THE BORDER LIFE

 
 
Photo - Down in the Haw River Valley, Riverdave and Suki Roth shave off the bark of our native black willow tree that will go into Herb Haven's Pain Free Formula.
 
The Community Herbalist


     My first exposure to community herbalism came in the 1980s when I worked as a linguist, living for a decade in the Middle East. My Arab neighbors introduced me to traditional aromatic herbal teas like anise and sage to help me deal with my family‚Äôs exposure to what is known as "lafhat hawa," or wind sear.  I learned how to deal with often acquired GI upsets by eating ripe guavas, and to prevent such problems by adding fresh garlic to food. One of my Arabic teachers was also an "attaar," or distiller of botanical essential oils. I soon became adept at navigating the vibrant herb markets of old Jerusalem, Amman, Damascus and Cairo.  


     During my work as a naturalist guide in Amazonia in the 1990s, I was introduced to powerful purgative and visionary plant medicines like oje, ayahuasca, huachuma and coca. These traditional Amazonian botanicals profoundly impacted my life as I learned from local teachers how to prepare them.

 I was amazed how the salubrious atmosphere of the herb markets of Cusco, Iquitos, Manaus and Belem stood out in sharp contrast to the sterile, antiseptic, chemical miasma of the pharmacies I had grown up with the USA. 

     Since 2006 my herbal awareness expanded to include Ayurveda and Yoga based therapies and I was recently nourished by study in Kathmandu, Nepal. I have become a student of the tridosha theory 
of constitutional balance, finding it to be amazingly accurate in holistically defining my own personal health challenges
. I have embraced tridosha as a universal principle of Nature and it has become my primary tool for assessing the need for herbal medicine in the context of my own community in North Carolina.  After completing studies in community herbalism at Pacific Rim College i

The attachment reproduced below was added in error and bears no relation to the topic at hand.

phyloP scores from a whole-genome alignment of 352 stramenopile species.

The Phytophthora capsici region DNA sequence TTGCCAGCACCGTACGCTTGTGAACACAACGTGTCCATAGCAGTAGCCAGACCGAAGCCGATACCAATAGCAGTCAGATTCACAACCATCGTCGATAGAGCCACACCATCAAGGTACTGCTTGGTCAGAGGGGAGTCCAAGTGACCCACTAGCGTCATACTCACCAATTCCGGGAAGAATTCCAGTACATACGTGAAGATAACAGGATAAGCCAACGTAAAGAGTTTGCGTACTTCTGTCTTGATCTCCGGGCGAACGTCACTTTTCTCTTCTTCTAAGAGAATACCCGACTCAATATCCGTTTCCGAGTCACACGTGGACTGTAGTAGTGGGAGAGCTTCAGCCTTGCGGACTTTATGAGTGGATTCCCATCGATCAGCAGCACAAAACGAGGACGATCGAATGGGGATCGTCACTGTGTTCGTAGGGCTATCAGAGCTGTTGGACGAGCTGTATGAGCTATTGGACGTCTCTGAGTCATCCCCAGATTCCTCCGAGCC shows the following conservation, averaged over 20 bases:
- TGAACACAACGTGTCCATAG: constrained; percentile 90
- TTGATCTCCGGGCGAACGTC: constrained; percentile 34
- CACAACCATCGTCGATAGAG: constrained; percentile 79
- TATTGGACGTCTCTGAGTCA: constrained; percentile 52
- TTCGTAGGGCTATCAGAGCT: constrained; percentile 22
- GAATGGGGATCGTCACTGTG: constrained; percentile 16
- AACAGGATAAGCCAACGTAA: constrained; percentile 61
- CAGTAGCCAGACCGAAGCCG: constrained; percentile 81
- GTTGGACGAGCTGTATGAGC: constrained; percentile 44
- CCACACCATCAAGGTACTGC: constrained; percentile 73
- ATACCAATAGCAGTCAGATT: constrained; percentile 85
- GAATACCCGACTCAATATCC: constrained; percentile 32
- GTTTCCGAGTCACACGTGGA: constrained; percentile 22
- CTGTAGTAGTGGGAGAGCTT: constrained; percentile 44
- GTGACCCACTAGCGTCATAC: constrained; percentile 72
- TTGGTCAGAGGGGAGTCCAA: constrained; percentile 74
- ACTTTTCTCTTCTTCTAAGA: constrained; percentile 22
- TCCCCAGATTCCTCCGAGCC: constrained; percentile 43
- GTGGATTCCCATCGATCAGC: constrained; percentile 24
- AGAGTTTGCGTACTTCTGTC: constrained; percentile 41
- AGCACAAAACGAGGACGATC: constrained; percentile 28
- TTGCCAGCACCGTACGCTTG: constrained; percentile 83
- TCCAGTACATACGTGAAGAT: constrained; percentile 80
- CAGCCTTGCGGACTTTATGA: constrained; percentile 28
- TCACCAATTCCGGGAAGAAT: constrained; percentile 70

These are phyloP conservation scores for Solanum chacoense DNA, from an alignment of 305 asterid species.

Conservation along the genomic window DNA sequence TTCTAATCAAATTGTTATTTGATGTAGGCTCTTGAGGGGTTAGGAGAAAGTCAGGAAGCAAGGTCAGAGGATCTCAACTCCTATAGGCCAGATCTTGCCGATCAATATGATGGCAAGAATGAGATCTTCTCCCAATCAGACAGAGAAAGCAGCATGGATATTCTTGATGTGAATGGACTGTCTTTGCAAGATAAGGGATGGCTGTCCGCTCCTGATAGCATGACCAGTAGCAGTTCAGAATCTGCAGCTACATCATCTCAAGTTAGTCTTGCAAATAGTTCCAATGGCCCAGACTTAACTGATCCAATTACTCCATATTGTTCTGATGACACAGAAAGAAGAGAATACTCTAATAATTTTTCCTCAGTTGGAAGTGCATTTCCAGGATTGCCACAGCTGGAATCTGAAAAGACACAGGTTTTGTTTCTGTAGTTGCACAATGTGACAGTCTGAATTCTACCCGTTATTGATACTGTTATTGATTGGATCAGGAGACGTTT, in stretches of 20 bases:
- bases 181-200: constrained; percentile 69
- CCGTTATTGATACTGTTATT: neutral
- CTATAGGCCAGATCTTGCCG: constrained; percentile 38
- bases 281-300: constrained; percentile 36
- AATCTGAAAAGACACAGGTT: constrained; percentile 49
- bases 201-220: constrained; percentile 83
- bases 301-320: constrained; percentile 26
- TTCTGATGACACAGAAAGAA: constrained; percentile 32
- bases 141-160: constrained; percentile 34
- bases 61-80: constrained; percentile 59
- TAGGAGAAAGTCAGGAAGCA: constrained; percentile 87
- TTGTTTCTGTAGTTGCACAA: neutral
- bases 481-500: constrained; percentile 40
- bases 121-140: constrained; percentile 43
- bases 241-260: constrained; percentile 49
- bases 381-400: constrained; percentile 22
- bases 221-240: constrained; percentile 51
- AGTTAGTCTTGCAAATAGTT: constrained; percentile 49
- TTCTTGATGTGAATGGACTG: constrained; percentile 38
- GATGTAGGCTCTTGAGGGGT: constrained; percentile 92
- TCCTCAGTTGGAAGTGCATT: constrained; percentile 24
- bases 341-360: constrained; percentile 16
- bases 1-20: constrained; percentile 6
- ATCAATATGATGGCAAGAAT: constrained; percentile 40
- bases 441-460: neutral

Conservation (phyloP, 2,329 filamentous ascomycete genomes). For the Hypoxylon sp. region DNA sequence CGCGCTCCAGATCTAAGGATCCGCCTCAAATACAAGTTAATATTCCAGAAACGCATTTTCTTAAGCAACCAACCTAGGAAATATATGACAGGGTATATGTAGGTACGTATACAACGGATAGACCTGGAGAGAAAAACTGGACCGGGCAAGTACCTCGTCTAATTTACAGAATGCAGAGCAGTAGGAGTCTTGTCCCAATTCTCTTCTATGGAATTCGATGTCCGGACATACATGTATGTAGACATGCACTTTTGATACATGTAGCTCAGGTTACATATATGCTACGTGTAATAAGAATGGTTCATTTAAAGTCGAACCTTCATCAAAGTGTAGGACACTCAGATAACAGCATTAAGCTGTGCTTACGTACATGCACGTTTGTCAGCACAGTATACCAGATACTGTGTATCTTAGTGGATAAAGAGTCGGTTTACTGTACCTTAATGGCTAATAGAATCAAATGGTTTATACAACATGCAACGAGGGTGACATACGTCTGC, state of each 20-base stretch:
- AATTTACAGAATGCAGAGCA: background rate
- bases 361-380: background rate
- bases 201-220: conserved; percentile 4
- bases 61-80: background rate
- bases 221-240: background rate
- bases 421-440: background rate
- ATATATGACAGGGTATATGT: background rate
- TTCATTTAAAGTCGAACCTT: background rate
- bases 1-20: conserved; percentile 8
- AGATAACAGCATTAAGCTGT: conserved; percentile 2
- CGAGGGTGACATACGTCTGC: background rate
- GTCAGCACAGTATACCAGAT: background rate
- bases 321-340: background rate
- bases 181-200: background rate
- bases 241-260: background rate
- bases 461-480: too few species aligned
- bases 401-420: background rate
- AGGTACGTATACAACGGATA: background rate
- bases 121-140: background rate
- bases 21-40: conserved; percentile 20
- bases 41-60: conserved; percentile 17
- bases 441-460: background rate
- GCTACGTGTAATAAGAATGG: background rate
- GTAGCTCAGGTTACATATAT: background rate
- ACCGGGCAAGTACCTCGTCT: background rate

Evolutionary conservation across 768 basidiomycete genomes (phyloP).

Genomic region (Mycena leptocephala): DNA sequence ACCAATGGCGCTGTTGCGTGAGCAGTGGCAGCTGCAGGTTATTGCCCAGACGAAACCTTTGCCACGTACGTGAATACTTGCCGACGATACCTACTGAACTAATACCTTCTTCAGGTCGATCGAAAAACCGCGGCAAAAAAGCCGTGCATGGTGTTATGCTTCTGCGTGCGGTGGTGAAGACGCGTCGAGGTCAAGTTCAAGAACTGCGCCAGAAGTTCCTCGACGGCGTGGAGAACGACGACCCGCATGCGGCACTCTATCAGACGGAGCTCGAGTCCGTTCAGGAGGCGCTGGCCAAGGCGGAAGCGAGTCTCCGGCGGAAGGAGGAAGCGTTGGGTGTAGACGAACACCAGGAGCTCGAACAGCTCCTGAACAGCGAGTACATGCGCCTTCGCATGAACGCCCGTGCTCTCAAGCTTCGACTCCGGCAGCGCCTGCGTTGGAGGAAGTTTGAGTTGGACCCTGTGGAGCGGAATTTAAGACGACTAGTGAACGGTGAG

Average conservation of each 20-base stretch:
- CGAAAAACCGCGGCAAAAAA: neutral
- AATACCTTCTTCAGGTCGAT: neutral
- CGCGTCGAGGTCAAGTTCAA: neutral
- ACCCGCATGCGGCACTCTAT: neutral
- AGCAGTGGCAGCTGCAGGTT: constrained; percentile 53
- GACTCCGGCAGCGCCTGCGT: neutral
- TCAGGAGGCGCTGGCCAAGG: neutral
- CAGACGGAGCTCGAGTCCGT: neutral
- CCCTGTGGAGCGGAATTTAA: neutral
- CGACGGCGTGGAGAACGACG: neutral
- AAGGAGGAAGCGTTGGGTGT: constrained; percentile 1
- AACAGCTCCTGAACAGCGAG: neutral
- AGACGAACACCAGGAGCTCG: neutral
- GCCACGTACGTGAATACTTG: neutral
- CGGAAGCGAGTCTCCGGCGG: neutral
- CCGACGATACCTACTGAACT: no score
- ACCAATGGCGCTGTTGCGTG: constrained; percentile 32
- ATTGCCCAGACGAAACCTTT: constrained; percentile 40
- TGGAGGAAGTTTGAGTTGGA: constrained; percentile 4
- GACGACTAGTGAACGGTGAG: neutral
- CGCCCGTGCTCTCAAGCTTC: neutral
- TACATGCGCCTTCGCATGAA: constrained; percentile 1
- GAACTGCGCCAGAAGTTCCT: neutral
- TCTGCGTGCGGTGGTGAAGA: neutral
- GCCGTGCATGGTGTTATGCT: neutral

n 2010 and then treating my own Lyme Disease condition, I have worked as an assistant to herbalist Suki Roth in her apothecary at Herb Haven.

      Through these study and work experiences I have come to understand that the practice of herbalism is foundational to all traditional systems of healing. Diverse shamanic and bodywork therapies are really only adjunct to a more basic and universal practice of botanical medicine.  My priority is to first choose medicinal plants native to my home region of Eastern America. If they are not readily available, plants from other regions and traditions can be incorporated. At present I am researching the possibility of a sustainable herbal pharmacy based on medicinal trees native to Eastern America. My primary method of testing these backyard trees is through the ingestion of twig bark teas.  My first product in its testing stage is a Ten Bark Tea.

 

     As a community herbalist, I invite you to explore with me herbal options for any acute or chronic challenges to your health. Some of the herbs I may recommend I can teach you how to wildcraft locally.  Others can be purchased through the Herb Haven apothecary.  My fee for a consultation of up to an hour and a half is $75. To schedule a consultation at my home on Wanda Ridge, or through Apple FaceTime, please email me at riverdave52@gmail.com.


Essays about some of my discoveries as a student of Herbalism


December 1998 - My first season of traditional herbal study in South America 
 
September 2017 - Exploring the Himalayan Medicinal ties of the Maha-Nimba tree  
 
January 2014 - 

A helpful constitutional assessment tool for the herbalist

 
December 2010 - Project for my herbal pharmacy class at Pacific Rim College
February 2015 - My hometown aromatic life 
 

June 2013 - My Five Level Herbal Treatment for Lyme Disease

 
December 1998 - I became a leaf chewer
 
Midnight Watch
November 2012 - My approach to the resolving the sleep dilemma 
 
November 1999 - My second season of traditional herbal study in South America
 
December 2017 - Riverdave's herbal path to remedy Season Affective Disorder

June 2011 - My basic method of herb ingestion

January 2016 - Hunting and gathering in our Piedmont oak-hickory forest 
   
April 2012 - A great restorative herb to harvest locally 

April 2019 - Chewing pine resin as a natural cough suppressant 
 

January 2011 - A comparison between two health care models